He is a tall man. But he was probably taller than I am now at one time. When he stands, he is slightly bent, hunched-over from the terrible accident that should have killed him but left him paralyzed instead. He told me of the day the doctors came to his hospital room and gave him the unimaginable news that he would never walk again. He described it as a death sentence for someone who couldn't live without the push of cold trout stream water on his legs. But Dan Morris isn't the type of man who allows the opinions of others to rule his life. And after experimental therapies that could have killed him, Dan left the hospital. Not in a wheel chair. He walked out. That's Dan Morris. He makes the difficult, easy. The impossible, possible.
The first time I met him, he held out his hand and introduced himself as the Guru. Now I work in a fly shop, which exposes me to varied elements of the public. And honestly, when he told me to call him the Guru, my initial thought was, great, another nut who'll try to talk to the fly rods every time there's a full moon. Perhaps he's an opinionated egomaniac who's come to enlighten me and my staff with his wisdom. We occasionally see characters who would fit both of those descriptions. But through time, I'd come to realize that the moniker, "Guru," is simply a term of endearment given to Dan by the many people whose lives he's touched. And when I see the Guru's car pulling into the shop's parking lot, I don't try to hide in the shipping boxes in our back room. I'm happy to see him; happy to call him a friend.
Dan is the president of the Mutton Hollow Outfitters. I could tell you how the club formed, but I know I couldn't say it better than the description on their web site:
"Mutton Hollow Outfitters started with a half dozen guys who would rather tie flies than become couch potatoes, except for Dan; he wasn't allowed out, so we met at his house".
The club's name sounds very formal. But it's not a fly shop or guiding operation. The club is dedicated to helping new anglers, including kids, learn to tie flies and fly fish. It's membership is open to anyone with $5.00. And for that giant sum, you'll learn to tie flies, be invited on fishing trips that include lunches better than you could get at most restaraunts (made by his friend Mark), and get access to the Guru's imaginative mind. The Guru is special; a local legend who doesn't write because he doesn't want to write. He doesn't headline the winter fly fishing shows, and he's not interested in being in magazine articles (don't tell him I wrote about him here). He could do all of these things. But, unlike so many others, he isn't drawn by the siren's song of money or fame. His motives are pure. He just loves to fly fish and to be around others who feel the same way. But in Clearfield County, PA, the Guru has been more influential on the fly fishing world than any of our sport's celebrities. He is a humble teacher who is just as willing to share what he knows as he is to learn from someone else who has something new to say.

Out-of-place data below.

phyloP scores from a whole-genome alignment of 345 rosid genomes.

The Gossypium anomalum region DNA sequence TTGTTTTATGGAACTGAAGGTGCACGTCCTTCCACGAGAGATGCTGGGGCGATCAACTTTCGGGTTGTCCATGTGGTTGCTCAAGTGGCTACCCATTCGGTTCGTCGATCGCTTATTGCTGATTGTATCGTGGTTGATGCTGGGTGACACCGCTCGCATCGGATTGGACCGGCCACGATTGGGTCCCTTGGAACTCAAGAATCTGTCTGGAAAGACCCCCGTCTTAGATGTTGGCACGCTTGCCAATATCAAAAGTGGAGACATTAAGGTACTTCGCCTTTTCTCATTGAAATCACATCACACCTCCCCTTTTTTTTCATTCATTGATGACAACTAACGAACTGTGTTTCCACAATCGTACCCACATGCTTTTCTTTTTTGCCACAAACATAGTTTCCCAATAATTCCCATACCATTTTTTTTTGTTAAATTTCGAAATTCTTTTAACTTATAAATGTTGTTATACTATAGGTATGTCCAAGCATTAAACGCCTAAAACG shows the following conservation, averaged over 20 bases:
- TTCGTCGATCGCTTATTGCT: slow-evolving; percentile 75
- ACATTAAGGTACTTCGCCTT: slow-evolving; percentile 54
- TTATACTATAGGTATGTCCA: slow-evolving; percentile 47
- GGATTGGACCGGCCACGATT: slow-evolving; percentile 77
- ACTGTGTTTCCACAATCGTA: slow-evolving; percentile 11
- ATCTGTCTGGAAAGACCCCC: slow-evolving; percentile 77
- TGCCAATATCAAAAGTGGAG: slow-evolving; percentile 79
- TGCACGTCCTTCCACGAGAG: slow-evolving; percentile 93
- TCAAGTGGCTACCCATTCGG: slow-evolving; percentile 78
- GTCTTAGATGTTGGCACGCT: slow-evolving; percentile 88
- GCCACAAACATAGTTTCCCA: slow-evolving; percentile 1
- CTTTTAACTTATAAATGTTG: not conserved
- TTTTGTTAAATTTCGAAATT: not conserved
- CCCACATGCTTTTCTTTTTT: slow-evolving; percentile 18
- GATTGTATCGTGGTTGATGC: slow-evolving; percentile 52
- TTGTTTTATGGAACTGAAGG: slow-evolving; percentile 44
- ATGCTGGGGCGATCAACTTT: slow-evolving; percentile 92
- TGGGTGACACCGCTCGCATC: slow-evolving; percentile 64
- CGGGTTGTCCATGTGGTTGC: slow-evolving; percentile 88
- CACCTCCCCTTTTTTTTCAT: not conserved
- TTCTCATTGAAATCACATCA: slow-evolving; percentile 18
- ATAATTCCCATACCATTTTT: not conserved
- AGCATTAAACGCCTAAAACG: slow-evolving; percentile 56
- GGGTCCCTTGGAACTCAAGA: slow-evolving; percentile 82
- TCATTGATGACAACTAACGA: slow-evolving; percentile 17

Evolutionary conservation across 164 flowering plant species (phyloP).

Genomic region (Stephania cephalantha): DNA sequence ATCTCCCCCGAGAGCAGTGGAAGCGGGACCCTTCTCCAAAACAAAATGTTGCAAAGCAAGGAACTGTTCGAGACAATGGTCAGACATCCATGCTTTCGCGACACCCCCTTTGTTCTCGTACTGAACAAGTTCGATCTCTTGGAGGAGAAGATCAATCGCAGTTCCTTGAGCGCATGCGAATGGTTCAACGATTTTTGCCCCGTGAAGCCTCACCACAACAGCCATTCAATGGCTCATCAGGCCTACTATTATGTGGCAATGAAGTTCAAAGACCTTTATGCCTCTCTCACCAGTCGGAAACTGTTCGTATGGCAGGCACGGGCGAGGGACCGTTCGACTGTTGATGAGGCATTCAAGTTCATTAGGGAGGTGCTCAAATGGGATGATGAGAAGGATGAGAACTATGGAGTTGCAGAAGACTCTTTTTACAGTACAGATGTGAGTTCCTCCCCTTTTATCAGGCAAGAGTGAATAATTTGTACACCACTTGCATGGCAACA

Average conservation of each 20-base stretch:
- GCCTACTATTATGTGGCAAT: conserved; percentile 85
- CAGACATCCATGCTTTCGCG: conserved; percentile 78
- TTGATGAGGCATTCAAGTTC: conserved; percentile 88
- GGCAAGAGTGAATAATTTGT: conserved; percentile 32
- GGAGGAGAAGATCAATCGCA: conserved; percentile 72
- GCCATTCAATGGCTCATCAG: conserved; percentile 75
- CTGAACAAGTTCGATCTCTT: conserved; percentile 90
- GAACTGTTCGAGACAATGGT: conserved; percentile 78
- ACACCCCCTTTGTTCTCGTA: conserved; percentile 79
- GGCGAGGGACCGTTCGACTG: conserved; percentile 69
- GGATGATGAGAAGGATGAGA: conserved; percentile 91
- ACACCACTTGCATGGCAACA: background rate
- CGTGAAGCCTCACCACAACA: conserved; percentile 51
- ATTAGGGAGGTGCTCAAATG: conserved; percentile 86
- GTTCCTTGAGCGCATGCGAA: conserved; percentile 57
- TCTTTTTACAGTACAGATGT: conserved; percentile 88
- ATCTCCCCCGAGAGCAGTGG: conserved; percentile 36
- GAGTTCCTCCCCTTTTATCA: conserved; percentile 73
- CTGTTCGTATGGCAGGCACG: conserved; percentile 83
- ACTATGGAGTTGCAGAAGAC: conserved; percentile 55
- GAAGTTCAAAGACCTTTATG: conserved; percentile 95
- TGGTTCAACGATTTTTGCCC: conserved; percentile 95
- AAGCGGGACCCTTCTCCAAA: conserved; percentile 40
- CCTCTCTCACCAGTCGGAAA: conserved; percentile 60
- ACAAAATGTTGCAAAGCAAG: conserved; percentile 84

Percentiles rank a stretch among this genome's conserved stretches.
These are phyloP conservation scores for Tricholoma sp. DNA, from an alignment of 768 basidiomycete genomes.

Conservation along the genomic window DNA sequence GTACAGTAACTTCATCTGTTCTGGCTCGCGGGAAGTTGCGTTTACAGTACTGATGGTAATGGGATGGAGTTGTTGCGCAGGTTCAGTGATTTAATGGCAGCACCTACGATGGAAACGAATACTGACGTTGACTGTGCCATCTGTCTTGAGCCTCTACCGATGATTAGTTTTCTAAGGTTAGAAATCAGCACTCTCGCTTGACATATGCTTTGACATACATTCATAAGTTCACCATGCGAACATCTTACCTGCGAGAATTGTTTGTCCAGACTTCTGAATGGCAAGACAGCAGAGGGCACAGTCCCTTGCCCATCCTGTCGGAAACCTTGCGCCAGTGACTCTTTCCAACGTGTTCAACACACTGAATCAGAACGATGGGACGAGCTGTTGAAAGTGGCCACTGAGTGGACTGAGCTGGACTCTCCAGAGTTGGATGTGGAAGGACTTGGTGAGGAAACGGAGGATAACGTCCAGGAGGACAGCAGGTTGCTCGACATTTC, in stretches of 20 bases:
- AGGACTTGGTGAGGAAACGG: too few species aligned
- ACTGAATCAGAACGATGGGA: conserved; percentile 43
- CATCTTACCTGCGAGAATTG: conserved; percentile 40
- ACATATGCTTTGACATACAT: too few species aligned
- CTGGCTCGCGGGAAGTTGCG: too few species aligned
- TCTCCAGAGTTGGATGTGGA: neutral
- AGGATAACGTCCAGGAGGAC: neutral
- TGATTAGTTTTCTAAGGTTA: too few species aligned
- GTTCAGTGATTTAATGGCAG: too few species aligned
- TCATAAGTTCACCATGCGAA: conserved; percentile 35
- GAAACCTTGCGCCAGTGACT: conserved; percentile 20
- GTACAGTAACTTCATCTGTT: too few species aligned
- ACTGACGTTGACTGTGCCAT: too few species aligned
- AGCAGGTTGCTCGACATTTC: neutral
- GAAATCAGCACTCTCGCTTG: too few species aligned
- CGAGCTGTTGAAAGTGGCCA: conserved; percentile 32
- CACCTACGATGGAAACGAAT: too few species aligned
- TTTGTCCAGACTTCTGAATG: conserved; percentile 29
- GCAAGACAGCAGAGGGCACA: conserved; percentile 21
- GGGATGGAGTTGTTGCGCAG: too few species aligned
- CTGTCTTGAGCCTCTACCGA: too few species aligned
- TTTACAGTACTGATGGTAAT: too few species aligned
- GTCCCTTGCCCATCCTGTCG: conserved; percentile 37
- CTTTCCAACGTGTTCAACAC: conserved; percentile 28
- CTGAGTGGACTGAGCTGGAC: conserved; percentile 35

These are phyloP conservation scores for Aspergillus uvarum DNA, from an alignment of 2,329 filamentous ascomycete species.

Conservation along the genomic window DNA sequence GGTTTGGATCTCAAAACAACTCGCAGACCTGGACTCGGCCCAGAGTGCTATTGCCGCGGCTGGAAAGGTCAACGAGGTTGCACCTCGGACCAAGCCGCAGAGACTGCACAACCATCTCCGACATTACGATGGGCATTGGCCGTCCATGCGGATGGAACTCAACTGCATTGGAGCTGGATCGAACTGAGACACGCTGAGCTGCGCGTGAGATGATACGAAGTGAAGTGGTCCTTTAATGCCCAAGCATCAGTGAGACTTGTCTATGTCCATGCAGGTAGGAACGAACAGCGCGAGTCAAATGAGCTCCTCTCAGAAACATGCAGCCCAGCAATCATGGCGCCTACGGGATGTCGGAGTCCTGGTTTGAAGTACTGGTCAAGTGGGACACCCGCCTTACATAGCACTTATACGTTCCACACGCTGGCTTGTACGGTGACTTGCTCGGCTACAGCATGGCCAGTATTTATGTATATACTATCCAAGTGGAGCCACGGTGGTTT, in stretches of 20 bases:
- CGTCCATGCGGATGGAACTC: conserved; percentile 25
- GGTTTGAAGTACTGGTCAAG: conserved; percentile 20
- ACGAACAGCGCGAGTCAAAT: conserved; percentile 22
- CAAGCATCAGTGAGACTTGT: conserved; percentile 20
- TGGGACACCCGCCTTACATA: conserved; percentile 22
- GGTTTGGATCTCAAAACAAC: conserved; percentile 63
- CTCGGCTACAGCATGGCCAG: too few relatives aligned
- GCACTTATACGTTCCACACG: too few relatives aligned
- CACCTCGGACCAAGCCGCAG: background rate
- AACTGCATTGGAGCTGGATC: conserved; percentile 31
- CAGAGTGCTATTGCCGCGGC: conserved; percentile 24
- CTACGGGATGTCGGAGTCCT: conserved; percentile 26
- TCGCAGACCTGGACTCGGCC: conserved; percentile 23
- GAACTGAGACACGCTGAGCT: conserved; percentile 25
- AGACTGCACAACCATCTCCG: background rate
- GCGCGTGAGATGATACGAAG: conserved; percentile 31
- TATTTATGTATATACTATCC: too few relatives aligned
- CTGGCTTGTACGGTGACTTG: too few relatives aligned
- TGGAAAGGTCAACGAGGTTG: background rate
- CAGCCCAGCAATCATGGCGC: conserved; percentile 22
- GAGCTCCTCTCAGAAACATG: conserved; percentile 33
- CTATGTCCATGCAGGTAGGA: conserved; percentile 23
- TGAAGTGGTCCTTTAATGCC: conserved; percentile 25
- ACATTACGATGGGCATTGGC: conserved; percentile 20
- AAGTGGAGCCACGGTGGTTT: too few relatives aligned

Perhaps the most interesting thing about the Guru is his inventions. He is always tinkering. His mind finds uses for things I would throw away. He created his first pack (an attachment for his Richardson Chest Box) in the 90's. He built the pack in the picture below out of a cheap backpack from Wal-mart and bits of this and that. It's amazingly functional.
He wanted a lanyard. So he built one from a tie-down strap.
He had a lot of medication bottles laying around the house so he made them into tippet/floatant holders. He gave me one, and it works great.
Need a wading staff? You could buy one of the fancy, expensive, colapsible ones or use one like the Guru's--made from an inexpensive aluminum rake.
He has many inventions for fly tying like a multi-tool made from a pen that is very cool. But what do you do with that chenille that keeps unraveling from its card? The Guru uses old plastic soap bottles. They work like dispensers, but you can also use them like hackle pliers to wrap the chenille.
I thought I knew a lot about the Guru, but he surprised me again at our fly shop's book fair in 2010. Charlie Meck was also there to sign books. Out of the blue Charlie asked the Guru to tie a fly in his fingers without a vice. The Guru was at first reluctant, but who can say no to Charlie? So he did it.
The Guru seemed a little embarrassed as a group of fly tiers crowded around to watch him tie. "It's just a little Woolly Worm," he said. "It's not hard to tie." But that's what the Guru does best. He makes fly fishing and tying simple. He makes it fun. And by doing that, he encourages others and helps to grow our sport more than most of us ever will. The Guru is a legend, and I'm proud to know him. He is what fly fishing is supposed to be about.
The Mutton Hollow Outfitters club with their winter fly tying certificates.
Check out the Mutton Hollow Outfitters web site here: